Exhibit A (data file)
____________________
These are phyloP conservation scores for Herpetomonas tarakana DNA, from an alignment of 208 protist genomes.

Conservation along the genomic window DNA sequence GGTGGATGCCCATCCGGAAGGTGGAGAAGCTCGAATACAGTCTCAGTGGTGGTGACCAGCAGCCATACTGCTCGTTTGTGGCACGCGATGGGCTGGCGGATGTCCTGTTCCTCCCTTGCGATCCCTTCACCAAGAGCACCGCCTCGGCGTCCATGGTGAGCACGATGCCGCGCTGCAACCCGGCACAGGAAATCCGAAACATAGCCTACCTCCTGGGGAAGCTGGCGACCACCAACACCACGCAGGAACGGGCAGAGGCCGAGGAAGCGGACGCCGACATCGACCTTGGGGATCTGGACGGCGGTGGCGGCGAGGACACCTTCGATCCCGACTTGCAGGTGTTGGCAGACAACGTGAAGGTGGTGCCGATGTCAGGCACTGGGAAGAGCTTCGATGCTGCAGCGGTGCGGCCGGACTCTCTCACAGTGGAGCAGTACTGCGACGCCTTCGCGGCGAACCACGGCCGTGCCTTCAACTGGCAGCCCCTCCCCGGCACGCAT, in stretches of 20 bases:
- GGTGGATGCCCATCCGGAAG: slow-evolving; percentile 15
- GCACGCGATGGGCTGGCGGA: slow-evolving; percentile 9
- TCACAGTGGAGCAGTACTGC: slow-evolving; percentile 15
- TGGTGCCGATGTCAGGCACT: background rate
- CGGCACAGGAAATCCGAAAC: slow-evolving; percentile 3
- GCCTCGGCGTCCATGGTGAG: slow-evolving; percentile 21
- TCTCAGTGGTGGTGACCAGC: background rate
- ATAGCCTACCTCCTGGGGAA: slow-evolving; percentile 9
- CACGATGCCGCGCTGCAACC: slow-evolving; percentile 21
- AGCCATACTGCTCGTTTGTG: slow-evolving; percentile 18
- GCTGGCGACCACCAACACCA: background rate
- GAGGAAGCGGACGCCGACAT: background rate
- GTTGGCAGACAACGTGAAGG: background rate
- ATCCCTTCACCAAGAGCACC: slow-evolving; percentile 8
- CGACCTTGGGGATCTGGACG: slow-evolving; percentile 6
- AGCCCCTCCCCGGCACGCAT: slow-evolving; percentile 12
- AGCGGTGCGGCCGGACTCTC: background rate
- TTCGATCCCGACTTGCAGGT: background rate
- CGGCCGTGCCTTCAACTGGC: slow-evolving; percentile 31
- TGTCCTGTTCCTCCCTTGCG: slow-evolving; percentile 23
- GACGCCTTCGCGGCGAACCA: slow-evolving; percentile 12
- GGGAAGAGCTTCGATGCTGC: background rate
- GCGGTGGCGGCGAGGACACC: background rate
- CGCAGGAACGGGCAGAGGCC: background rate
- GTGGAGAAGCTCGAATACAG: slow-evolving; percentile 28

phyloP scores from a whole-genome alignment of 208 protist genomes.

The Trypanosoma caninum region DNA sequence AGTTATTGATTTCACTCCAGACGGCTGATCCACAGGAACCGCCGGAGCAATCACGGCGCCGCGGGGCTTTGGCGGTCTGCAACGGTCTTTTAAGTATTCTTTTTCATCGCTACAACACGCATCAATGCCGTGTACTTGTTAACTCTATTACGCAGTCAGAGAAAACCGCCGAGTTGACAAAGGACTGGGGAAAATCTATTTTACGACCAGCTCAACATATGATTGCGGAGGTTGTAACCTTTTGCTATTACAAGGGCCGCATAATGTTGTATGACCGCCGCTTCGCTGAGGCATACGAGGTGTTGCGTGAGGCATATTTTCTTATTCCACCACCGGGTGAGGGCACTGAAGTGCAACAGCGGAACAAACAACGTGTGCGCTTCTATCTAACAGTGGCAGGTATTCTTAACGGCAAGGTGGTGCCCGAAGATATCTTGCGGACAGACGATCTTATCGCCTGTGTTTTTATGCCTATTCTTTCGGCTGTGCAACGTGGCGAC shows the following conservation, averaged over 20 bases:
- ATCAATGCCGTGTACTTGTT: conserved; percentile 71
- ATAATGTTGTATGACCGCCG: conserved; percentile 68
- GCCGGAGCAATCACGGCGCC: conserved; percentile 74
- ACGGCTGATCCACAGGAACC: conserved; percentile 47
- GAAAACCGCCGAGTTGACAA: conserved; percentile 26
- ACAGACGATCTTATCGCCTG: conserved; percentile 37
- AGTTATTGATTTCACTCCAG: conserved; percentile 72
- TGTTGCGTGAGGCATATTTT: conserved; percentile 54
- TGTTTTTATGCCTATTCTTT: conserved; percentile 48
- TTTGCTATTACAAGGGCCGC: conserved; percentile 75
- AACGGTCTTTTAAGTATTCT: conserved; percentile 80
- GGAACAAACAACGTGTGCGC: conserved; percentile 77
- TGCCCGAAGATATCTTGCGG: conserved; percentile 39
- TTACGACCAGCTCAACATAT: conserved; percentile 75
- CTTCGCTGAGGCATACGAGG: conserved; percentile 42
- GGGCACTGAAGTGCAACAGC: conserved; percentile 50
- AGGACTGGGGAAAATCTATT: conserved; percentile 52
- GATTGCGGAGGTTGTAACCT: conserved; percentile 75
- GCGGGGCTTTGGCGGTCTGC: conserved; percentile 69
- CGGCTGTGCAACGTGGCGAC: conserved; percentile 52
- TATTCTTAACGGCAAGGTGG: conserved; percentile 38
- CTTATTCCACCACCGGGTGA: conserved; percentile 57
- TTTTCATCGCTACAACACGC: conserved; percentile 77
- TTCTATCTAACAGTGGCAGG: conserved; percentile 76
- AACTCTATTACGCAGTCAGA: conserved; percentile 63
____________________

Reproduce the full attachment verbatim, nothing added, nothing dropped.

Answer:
These are phyloP conservation scores for Herpetomonas tarakana DNA, from an alignment of 208 protist genomes.

Conservation along the genomic window DNA sequence GGTGGATGCCCATCCGGAAGGTGGAGAAGCTCGAATACAGTCTCAGTGGTGGTGACCAGCAGCCATACTGCTCGTTTGTGGCACGCGATGGGCTGGCGGATGTCCTGTTCCTCCCTTGCGATCCCTTCACCAAGAGCACCGCCTCGGCGTCCATGGTGAGCACGATGCCGCGCTGCAACCCGGCACAGGAAATCCGAAACATAGCCTACCTCCTGGGGAAGCTGGCGACCACCAACACCACGCAGGAACGGGCAGAGGCCGAGGAAGCGGACGCCGACATCGACCTTGGGGATCTGGACGGCGGTGGCGGCGAGGACACCTTCGATCCCGACTTGCAGGTGTTGGCAGACAACGTGAAGGTGGTGCCGATGTCAGGCACTGGGAAGAGCTTCGATGCTGCAGCGGTGCGGCCGGACTCTCTCACAGTGGAGCAGTACTGCGACGCCTTCGCGGCGAACCACGGCCGTGCCTTCAACTGGCAGCCCCTCCCCGGCACGCAT, in stretches of 20 bases:
- GGTGGATGCCCATCCGGAAG: slow-evolving; percentile 15
- GCACGCGATGGGCTGGCGGA: slow-evolving; percentile 9
- TCACAGTGGAGCAGTACTGC: slow-evolving; percentile 15
- TGGTGCCGATGTCAGGCACT: background rate
- CGGCACAGGAAATCCGAAAC: slow-evolving; percentile 3
- GCCTCGGCGTCCATGGTGAG: slow-evolving; percentile 21
- TCTCAGTGGTGGTGACCAGC: background rate
- ATAGCCTACCTCCTGGGGAA: slow-evolving; percentile 9
- CACGATGCCGCGCTGCAACC: slow-evolving; percentile 21
- AGCCATACTGCTCGTTTGTG: slow-evolving; percentile 18
- GCTGGCGACCACCAACACCA: background rate
- GAGGAAGCGGACGCCGACAT: background rate
- GTTGGCAGACAACGTGAAGG: background rate
- ATCCCTTCACCAAGAGCACC: slow-evolving; percentile 8
- CGACCTTGGGGATCTGGACG: slow-evolving; percentile 6
- AGCCCCTCCCCGGCACGCAT: slow-evolving; percentile 12
- AGCGGTGCGGCCGGACTCTC: background rate
- TTCGATCCCGACTTGCAGGT: background rate
- CGGCCGTGCCTTCAACTGGC: slow-evolving; percentile 31
- TGTCCTGTTCCTCCCTTGCG: slow-evolving; percentile 23
- GACGCCTTCGCGGCGAACCA: slow-evolving; percentile 12
- GGGAAGAGCTTCGATGCTGC: background rate
- GCGGTGGCGGCGAGGACACC: background rate
- CGCAGGAACGGGCAGAGGCC: background rate
- GTGGAGAAGCTCGAATACAG: slow-evolving; percentile 28

phyloP scores from a whole-genome alignment of 208 protist genomes.

The Trypanosoma caninum region DNA sequence AGTTATTGATTTCACTCCAGACGGCTGATCCACAGGAACCGCCGGAGCAATCACGGCGCCGCGGGGCTTTGGCGGTCTGCAACGGTCTTTTAAGTATTCTTTTTCATCGCTACAACACGCATCAATGCCGTGTACTTGTTAACTCTATTACGCAGTCAGAGAAAACCGCCGAGTTGACAAAGGACTGGGGAAAATCTATTTTACGACCAGCTCAACATATGATTGCGGAGGTTGTAACCTTTTGCTATTACAAGGGCCGCATAATGTTGTATGACCGCCGCTTCGCTGAGGCATACGAGGTGTTGCGTGAGGCATATTTTCTTATTCCACCACCGGGTGAGGGCACTGAAGTGCAACAGCGGAACAAACAACGTGTGCGCTTCTATCTAACAGTGGCAGGTATTCTTAACGGCAAGGTGGTGCCCGAAGATATCTTGCGGACAGACGATCTTATCGCCTGTGTTTTTATGCCTATTCTTTCGGCTGTGCAACGTGGCGAC shows the following conservation, averaged over 20 bases:
- ATCAATGCCGTGTACTTGTT: conserved; percentile 71
- ATAATGTTGTATGACCGCCG: conserved; percentile 68
- GCCGGAGCAATCACGGCGCC: conserved; percentile 74
- ACGGCTGATCCACAGGAACC: conserved; percentile 47
- GAAAACCGCCGAGTTGACAA: conserved; percentile 26
- ACAGACGATCTTATCGCCTG: conserved; percentile 37
- AGTTATTGATTTCACTCCAG: conserved; percentile 72
- TGTTGCGTGAGGCATATTTT: conserved; percentile 54
- TGTTTTTATGCCTATTCTTT: conserved; percentile 48
- TTTGCTATTACAAGGGCCGC: conserved; percentile 75
- AACGGTCTTTTAAGTATTCT: conserved; percentile 80
- GGAACAAACAACGTGTGCGC: conserved; percentile 77
- TGCCCGAAGATATCTTGCGG: conserved; percentile 39
- TTACGACCAGCTCAACATAT: conserved; percentile 75
- CTTCGCTGAGGCATACGAGG: conserved; percentile 42
- GGGCACTGAAGTGCAACAGC: conserved; percentile 50
- AGGACTGGGGAAAATCTATT: conserved; percentile 52
- GATTGCGGAGGTTGTAACCT: conserved; percentile 75
- GCGGGGCTTTGGCGGTCTGC: conserved; percentile 69
- CGGCTGTGCAACGTGGCGAC: conserved; percentile 52
- TATTCTTAACGGCAAGGTGG: conserved; percentile 38
- CTTATTCCACCACCGGGTGA: conserved; percentile 57
- TTTTCATCGCTACAACACGC: conserved; percentile 77
- TTCTATCTAACAGTGGCAGG: conserved; percentile 76
- AACTCTATTACGCAGTCAGA: conserved; percentile 63